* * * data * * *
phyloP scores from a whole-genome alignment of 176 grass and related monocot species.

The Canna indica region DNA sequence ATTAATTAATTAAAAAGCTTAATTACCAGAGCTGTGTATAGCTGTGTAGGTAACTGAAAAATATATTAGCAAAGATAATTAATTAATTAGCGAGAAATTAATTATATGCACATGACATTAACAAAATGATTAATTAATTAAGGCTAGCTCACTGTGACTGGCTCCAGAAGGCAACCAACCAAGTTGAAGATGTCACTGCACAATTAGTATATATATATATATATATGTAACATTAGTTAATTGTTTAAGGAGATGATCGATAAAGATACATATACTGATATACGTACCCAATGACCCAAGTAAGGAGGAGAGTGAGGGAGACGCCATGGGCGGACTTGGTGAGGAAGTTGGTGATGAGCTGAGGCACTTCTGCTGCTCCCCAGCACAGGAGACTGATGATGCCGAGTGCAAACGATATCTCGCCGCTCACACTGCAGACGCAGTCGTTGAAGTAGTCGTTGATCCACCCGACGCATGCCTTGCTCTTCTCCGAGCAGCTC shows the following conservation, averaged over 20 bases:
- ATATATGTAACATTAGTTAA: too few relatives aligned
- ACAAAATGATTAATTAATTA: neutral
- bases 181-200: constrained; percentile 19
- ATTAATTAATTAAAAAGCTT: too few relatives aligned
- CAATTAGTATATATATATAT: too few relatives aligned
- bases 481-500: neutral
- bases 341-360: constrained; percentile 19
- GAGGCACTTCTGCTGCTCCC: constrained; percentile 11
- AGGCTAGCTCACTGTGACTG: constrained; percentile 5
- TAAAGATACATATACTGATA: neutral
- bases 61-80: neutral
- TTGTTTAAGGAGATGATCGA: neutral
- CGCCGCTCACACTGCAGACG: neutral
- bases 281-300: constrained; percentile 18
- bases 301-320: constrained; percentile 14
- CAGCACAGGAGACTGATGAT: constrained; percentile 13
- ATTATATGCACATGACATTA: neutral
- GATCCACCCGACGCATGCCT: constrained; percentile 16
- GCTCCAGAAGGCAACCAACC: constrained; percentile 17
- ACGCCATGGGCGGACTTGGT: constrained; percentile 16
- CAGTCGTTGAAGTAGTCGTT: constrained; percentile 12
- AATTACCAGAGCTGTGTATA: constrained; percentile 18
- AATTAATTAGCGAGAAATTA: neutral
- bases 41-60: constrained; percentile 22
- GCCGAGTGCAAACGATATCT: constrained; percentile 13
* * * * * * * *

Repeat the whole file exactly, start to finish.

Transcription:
phyloP scores from a whole-genome alignment of 176 grass and related monocot species.

The Canna indica region DNA sequence ATTAATTAATTAAAAAGCTTAATTACCAGAGCTGTGTATAGCTGTGTAGGTAACTGAAAAATATATTAGCAAAGATAATTAATTAATTAGCGAGAAATTAATTATATGCACATGACATTAACAAAATGATTAATTAATTAAGGCTAGCTCACTGTGACTGGCTCCAGAAGGCAACCAACCAAGTTGAAGATGTCACTGCACAATTAGTATATATATATATATATATGTAACATTAGTTAATTGTTTAAGGAGATGATCGATAAAGATACATATACTGATATACGTACCCAATGACCCAAGTAAGGAGGAGAGTGAGGGAGACGCCATGGGCGGACTTGGTGAGGAAGTTGGTGATGAGCTGAGGCACTTCTGCTGCTCCCCAGCACAGGAGACTGATGATGCCGAGTGCAAACGATATCTCGCCGCTCACACTGCAGACGCAGTCGTTGAAGTAGTCGTTGATCCACCCGACGCATGCCTTGCTCTTCTCCGAGCAGCTC shows the following conservation, averaged over 20 bases:
- ATATATGTAACATTAGTTAA: too few relatives aligned
- ACAAAATGATTAATTAATTA: neutral
- bases 181-200: constrained; percentile 19
- ATTAATTAATTAAAAAGCTT: too few relatives aligned
- CAATTAGTATATATATATAT: too few relatives aligned
- bases 481-500: neutral
- bases 341-360: constrained; percentile 19
- GAGGCACTTCTGCTGCTCCC: constrained; percentile 11
- AGGCTAGCTCACTGTGACTG: constrained; percentile 5
- TAAAGATACATATACTGATA: neutral
- bases 61-80: neutral
- TTGTTTAAGGAGATGATCGA: neutral
- CGCCGCTCACACTGCAGACG: neutral
- bases 281-300: constrained; percentile 18
- bases 301-320: constrained; percentile 14
- CAGCACAGGAGACTGATGAT: constrained; percentile 13
- ATTATATGCACATGACATTA: neutral
- GATCCACCCGACGCATGCCT: constrained; percentile 16
- GCTCCAGAAGGCAACCAACC: constrained; percentile 17
- ACGCCATGGGCGGACTTGGT: constrained; percentile 16
- CAGTCGTTGAAGTAGTCGTT: constrained; percentile 12
- AATTACCAGAGCTGTGTATA: constrained; percentile 18
- AATTAATTAGCGAGAAATTA: neutral
- bases 41-60: constrained; percentile 22
- GCCGAGTGCAAACGATATCT: constrained; percentile 13